- 1. 1880-O Impaled Eagle
- 2. 1921-D “TRU T” filled S in TRUST
- 3. 1885-O lines from arrow feathers to wreath “These are the only ones of the variety I have seen; have not seen any duplicates.”
Johnson apparently answered that letter on May 3, because Justice refers to it in a second letter he wrote on May 6. In it he said the Impaled Eagle and TRU-T were sent to him by two different ladies at about the same time. He also said he no longer had either coin, although he had initially worked out trades for both that fell through during the week he gave the ladies to think them over. He wrote
“Friends, as usual, gave both women ideas of possible worth of $1,000 to $10,000, as they soon traded back.
“We are still friends, and could probably borrow one or both for further study.”
Later in that same letter Justice makes detailed comments about the Impaled Eagle:
“The 1880-(O?). Heavily covered with tarnish, both sides, could not clean until trade finalized. The “O” looks peculiar, is faint and almost into wreath. If it is an O, it is the large O variety. If I get it back will try to get permission to clean. The O on coin in question is larger and rounder than the large slit-O usual large O. The stick thru eagle’s neck looks genuine in sense it is raised and there is no evidence of scraping or instrument work around it.”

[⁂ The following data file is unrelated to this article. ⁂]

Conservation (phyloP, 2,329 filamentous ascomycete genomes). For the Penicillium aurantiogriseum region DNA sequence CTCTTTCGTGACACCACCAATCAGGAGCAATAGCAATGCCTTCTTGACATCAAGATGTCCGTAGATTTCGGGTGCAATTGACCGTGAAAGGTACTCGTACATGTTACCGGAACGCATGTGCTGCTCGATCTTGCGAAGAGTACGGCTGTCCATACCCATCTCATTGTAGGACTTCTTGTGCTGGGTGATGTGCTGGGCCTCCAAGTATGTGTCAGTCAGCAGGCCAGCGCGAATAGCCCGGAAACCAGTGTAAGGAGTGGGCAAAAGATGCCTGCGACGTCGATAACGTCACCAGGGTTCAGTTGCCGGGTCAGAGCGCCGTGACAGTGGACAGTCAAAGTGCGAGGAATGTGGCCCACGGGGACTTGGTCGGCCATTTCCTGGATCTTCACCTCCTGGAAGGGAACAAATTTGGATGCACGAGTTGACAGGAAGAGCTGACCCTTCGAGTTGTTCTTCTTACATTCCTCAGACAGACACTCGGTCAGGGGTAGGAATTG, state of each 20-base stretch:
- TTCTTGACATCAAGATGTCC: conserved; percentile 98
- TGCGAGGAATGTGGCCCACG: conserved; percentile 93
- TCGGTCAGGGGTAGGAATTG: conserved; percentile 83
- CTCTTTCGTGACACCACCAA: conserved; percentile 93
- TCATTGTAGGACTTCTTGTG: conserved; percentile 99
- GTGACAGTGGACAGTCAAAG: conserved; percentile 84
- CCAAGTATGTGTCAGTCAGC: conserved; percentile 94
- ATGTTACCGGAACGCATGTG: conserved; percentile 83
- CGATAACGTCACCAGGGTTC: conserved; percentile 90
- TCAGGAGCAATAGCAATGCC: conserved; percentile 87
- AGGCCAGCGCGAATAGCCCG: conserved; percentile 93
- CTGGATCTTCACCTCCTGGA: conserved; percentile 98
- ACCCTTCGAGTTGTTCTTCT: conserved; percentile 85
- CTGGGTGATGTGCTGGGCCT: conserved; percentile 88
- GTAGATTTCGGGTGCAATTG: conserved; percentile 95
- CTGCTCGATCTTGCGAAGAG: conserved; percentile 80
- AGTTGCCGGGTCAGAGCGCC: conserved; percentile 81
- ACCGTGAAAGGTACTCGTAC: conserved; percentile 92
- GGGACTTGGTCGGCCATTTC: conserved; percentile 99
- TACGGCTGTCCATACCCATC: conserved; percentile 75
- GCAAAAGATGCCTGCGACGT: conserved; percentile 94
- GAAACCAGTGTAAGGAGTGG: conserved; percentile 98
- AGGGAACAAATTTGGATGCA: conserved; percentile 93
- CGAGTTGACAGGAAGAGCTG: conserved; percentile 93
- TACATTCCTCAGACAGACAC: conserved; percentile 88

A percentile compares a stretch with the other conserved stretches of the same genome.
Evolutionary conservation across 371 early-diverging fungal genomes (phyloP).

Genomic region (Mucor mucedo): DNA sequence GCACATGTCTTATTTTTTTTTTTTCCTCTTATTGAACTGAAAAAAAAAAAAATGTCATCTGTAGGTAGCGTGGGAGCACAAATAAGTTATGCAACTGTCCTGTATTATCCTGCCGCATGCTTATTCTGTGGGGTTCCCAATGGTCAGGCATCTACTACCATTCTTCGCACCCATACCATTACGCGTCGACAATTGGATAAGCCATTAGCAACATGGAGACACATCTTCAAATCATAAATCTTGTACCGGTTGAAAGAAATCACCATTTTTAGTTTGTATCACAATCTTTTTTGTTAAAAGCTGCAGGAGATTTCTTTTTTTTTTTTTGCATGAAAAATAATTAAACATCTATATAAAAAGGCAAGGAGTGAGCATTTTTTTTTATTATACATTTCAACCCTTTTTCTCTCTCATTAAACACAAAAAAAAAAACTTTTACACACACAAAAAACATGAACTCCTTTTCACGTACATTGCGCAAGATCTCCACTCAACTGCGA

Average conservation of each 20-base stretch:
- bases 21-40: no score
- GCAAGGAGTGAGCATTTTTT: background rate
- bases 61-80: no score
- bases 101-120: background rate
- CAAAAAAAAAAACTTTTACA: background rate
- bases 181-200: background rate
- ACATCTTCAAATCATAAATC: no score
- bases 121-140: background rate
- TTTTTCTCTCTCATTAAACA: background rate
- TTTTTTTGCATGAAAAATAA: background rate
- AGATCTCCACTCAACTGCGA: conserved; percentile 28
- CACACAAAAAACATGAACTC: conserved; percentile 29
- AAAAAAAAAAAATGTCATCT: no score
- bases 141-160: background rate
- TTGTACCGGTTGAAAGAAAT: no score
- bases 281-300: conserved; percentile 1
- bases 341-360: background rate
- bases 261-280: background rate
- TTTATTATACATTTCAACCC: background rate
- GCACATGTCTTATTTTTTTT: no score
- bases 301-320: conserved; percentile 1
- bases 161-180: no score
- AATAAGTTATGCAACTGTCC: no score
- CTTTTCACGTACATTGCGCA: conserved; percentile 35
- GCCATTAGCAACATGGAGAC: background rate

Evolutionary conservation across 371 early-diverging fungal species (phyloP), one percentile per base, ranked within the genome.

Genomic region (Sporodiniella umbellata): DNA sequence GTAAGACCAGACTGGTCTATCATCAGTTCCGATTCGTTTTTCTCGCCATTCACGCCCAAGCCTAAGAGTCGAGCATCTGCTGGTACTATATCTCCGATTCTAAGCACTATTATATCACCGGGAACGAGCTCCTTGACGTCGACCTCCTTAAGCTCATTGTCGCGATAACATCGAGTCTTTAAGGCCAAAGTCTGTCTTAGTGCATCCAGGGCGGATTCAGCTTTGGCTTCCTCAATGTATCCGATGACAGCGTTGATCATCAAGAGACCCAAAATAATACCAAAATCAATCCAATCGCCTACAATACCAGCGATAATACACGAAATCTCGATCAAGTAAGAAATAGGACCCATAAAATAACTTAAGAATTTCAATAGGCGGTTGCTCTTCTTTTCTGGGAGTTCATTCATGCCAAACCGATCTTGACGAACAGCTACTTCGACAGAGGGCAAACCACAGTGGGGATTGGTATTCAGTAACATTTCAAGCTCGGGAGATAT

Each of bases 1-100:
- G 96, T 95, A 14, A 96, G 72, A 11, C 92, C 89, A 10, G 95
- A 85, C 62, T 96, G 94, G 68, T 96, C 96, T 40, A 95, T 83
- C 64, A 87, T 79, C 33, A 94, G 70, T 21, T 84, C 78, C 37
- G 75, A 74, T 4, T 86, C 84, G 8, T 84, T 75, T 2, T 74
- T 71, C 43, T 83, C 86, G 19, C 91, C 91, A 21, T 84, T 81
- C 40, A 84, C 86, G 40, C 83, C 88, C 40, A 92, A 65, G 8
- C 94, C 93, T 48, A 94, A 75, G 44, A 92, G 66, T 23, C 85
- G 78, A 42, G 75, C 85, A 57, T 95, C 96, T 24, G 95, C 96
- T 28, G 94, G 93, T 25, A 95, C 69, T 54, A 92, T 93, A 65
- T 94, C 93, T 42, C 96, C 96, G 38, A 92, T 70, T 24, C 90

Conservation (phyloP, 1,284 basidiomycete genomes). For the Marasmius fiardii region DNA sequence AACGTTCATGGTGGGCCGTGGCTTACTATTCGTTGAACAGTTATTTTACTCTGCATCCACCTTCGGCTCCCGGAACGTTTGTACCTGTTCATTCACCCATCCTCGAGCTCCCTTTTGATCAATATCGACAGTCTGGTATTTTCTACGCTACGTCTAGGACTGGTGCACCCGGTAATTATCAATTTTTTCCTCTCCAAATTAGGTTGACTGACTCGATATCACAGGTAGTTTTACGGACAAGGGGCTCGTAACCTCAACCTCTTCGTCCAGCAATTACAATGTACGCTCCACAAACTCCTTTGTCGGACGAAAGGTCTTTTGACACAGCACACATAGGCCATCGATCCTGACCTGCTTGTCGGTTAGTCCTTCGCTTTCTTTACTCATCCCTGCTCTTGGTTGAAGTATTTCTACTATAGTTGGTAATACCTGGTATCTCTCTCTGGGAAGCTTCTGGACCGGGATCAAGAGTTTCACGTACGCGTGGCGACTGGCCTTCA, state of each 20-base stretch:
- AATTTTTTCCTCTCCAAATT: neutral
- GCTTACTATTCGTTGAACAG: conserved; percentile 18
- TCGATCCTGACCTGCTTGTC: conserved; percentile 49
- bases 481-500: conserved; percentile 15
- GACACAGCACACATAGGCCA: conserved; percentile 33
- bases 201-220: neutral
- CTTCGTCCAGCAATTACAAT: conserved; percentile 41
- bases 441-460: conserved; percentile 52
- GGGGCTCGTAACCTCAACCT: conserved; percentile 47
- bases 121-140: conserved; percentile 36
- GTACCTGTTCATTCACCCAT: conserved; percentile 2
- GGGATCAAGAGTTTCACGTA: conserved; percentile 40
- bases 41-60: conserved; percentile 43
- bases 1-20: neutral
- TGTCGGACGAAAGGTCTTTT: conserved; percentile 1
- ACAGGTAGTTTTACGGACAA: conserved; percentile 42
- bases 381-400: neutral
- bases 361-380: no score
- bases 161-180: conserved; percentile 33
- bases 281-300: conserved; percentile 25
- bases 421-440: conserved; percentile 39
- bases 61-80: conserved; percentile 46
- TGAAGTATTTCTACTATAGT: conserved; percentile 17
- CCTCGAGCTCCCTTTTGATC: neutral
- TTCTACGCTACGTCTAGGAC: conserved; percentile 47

Van Allen Also Contacted
On May 2, Justice also sent a version of letter #1 to Van Allen about the three Morgans as well as duplicate photos. When we contacted Van Allen for his recollections about them he said:
“I didn’t reply to Justice about the coin, but used the photo he provided to list it. I never did see it – a mistake. Since then I have a policy of only listing coins I have examined. I now think the Impaled Eagle is a damaged coin with just a cut across the eagle, and have de-listed it. But I would be very interested to finally see it and determine if it is a damaged coin or a die gouge.”